Paediatric populationThe safety and efficacy of pamidronate disodium in children and adolescents aged < 18 years have not been established (see section 4.4).
Method of administrationMedac Disodium Pamidronate 3 mg/ml is a sterile concentrate and must therefore always be diluted in a calcium-free infusion solution (0.9 % sodium chloride or 5 % glucose) before use. The resulting solution must be infused slowly (see also section 4.4).For information concerning compatibility with infusion solutions, see section 6.6.The infusion rate should never exceed 60 mg/hour (1 mg/min), and the concentration of pamidronate disodium in the infusion solution should not exceed 90 mg/250 ml. A dose of 90 mg must usually be administered as a 2-hour infusion in a 250 ml solution for infusion. In patients with multiple myeloma and patients with tumour-induced hypercalcaemia, it is recommended that the infusion rate does not exceed 90 mg in 500 ml over 4 hours. In order to minimise local reactions at the infusion site, the cannula should be inserted carefully into a relatively large vein.Pamidronate disodium should be given under the supervision of a physician with the facilities to monitor the clinical and biochemical effects. Patients treated with Medac Disodium Pamidronate 3 mg/ml should be given the package leaflet and the patient reminder card.Use only freshly prepared and clear dilutions!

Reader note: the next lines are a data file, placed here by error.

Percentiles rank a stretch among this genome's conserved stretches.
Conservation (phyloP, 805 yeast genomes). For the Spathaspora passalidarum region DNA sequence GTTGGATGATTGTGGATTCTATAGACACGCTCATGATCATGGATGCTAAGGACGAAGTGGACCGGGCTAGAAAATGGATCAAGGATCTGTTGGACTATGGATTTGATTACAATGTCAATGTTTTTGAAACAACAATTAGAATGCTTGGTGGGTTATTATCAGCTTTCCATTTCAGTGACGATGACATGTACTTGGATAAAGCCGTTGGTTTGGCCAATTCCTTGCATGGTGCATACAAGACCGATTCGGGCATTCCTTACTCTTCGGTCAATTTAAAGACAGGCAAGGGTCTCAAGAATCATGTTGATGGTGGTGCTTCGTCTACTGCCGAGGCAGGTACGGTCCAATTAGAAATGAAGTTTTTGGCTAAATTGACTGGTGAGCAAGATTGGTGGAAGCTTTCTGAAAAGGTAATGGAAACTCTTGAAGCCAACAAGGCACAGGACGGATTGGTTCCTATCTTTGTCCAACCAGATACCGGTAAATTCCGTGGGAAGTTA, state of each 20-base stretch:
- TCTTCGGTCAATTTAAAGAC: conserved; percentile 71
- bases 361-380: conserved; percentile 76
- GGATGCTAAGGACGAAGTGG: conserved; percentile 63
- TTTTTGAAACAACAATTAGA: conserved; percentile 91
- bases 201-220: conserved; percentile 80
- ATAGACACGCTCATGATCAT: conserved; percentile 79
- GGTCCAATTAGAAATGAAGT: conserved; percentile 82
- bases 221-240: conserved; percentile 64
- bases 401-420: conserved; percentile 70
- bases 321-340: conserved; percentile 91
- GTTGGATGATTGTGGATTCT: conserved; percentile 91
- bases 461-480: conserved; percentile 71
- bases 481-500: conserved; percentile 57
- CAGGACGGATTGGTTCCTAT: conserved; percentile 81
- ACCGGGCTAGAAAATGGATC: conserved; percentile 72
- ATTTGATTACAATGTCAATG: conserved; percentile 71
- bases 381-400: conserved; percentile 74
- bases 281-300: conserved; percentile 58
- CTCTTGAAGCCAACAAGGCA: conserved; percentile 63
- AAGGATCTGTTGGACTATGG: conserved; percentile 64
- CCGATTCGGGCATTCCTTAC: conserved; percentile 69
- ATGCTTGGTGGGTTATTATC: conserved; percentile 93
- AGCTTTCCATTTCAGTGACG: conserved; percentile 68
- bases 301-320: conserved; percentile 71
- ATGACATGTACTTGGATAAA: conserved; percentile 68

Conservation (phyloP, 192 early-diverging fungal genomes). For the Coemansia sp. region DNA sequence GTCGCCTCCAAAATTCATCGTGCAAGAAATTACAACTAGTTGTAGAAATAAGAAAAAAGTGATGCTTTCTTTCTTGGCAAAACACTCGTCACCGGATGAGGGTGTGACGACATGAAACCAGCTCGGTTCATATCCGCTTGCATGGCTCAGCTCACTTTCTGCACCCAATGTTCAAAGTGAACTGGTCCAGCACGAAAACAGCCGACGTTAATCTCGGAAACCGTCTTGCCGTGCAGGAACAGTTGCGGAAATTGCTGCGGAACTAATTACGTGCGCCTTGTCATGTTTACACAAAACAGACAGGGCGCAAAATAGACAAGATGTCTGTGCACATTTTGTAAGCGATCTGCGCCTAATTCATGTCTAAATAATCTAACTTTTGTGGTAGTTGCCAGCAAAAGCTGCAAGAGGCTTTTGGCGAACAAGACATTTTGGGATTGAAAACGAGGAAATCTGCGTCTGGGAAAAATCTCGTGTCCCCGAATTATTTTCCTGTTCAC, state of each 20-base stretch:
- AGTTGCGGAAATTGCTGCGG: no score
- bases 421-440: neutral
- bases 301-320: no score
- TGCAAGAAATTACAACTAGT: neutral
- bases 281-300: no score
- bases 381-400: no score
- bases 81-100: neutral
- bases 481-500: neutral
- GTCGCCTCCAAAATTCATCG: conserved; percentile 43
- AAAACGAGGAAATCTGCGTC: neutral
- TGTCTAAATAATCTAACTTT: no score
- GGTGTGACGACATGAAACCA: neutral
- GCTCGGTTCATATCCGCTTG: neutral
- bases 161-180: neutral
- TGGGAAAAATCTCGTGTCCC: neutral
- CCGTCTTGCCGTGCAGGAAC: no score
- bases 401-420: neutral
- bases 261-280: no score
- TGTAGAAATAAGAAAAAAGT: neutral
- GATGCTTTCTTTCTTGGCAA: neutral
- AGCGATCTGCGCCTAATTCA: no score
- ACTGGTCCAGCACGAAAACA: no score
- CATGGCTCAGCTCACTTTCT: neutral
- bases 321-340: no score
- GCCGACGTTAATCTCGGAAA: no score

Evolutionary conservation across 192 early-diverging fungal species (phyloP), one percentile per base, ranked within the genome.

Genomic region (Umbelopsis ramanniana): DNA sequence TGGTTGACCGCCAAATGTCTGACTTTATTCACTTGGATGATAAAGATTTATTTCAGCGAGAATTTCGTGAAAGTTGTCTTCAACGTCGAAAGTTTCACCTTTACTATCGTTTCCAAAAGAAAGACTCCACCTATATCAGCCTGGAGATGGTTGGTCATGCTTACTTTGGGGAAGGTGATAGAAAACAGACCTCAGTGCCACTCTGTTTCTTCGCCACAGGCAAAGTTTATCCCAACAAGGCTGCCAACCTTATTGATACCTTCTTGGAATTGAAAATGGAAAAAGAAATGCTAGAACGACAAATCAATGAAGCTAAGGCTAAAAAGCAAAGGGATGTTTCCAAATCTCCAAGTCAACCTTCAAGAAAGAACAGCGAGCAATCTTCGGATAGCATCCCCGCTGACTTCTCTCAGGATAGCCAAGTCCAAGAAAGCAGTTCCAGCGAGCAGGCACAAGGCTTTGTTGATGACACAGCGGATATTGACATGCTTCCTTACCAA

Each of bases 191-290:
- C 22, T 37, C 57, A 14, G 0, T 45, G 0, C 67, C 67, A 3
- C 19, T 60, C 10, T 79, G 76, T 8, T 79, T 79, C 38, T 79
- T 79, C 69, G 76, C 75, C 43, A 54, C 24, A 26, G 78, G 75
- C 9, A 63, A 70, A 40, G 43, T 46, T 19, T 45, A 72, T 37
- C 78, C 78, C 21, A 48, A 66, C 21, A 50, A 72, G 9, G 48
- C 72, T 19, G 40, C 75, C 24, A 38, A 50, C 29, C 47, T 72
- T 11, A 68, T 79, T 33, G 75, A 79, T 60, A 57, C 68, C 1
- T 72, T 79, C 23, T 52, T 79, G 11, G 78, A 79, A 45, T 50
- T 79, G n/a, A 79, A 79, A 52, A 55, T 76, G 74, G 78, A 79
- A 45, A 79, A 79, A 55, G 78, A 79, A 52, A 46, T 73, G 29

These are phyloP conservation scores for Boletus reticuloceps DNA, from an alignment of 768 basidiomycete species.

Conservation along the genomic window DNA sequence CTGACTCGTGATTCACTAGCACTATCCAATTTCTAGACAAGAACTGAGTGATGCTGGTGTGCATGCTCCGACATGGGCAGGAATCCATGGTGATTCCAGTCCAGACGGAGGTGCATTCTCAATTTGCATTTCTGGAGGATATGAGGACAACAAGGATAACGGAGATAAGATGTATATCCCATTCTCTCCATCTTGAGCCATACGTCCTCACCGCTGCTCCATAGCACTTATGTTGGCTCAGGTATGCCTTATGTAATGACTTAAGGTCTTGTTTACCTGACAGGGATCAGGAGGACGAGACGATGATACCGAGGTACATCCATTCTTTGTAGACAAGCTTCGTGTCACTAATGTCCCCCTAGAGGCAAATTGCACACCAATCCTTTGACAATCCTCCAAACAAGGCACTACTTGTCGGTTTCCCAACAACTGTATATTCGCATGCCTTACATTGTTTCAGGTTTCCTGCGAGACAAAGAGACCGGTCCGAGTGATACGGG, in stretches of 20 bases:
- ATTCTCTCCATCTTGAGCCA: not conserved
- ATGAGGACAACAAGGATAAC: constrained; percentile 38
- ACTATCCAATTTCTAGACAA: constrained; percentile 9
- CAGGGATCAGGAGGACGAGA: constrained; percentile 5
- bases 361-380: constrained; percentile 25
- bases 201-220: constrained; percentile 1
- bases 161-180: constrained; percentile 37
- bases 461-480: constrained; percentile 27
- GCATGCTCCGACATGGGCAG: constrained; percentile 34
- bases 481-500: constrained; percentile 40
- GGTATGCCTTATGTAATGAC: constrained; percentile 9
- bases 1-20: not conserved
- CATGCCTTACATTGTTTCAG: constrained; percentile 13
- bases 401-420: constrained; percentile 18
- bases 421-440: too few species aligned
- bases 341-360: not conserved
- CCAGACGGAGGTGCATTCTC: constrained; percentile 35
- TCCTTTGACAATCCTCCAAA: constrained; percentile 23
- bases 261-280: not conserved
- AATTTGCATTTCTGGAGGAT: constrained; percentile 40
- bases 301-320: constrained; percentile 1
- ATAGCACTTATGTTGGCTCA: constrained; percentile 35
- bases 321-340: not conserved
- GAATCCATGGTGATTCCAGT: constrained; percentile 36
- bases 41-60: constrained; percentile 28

GeneralMedac Disodium Pamidronate 3 mg/ml must never be given as a bolus injection, but should always be diluted and given as a slow intravenous infusion (see section 4.2). Patients must be assessed prior to administration of Medac Disodium Pamidronate 3 mg/ml to assure that they are appropriately hydrated. This is especially important for patients receiving diuretic therapy.Standard hypercalcaemia-related metabolic parameters including serum calcium and phosphate should be monitored following initiation of therapy with Medac Disodium Pamidronate 3 mg/ml. Patients who have undergone thyroid surgery may be particularly susceptible to develop hypocalcaemia due to relative hypoparathyroidism.Convulsions have been occurred in some patients with tumour-induced hypercalcaemia due to electrolyte changes associated with this condition and its effective treatment.In patients with cardiac disease, especially in the elderly, additional saline overload may precipitate cardiac failure (left ventricular failure or congestive heart failure). Fever (influenza-like symptoms) may also contribute to this deterioration.Patients with anaemia, leukopenia or thrombocytopenia should have regular haematology assessments.The safety and efficacy of pamidronate disodium in children and adolescents (< 18 years) has not been established. The medicinal product contains 0.65 mmol sodium per maximum dose (90 mg). To be taken into consideration by patients on a controlled sodium diet.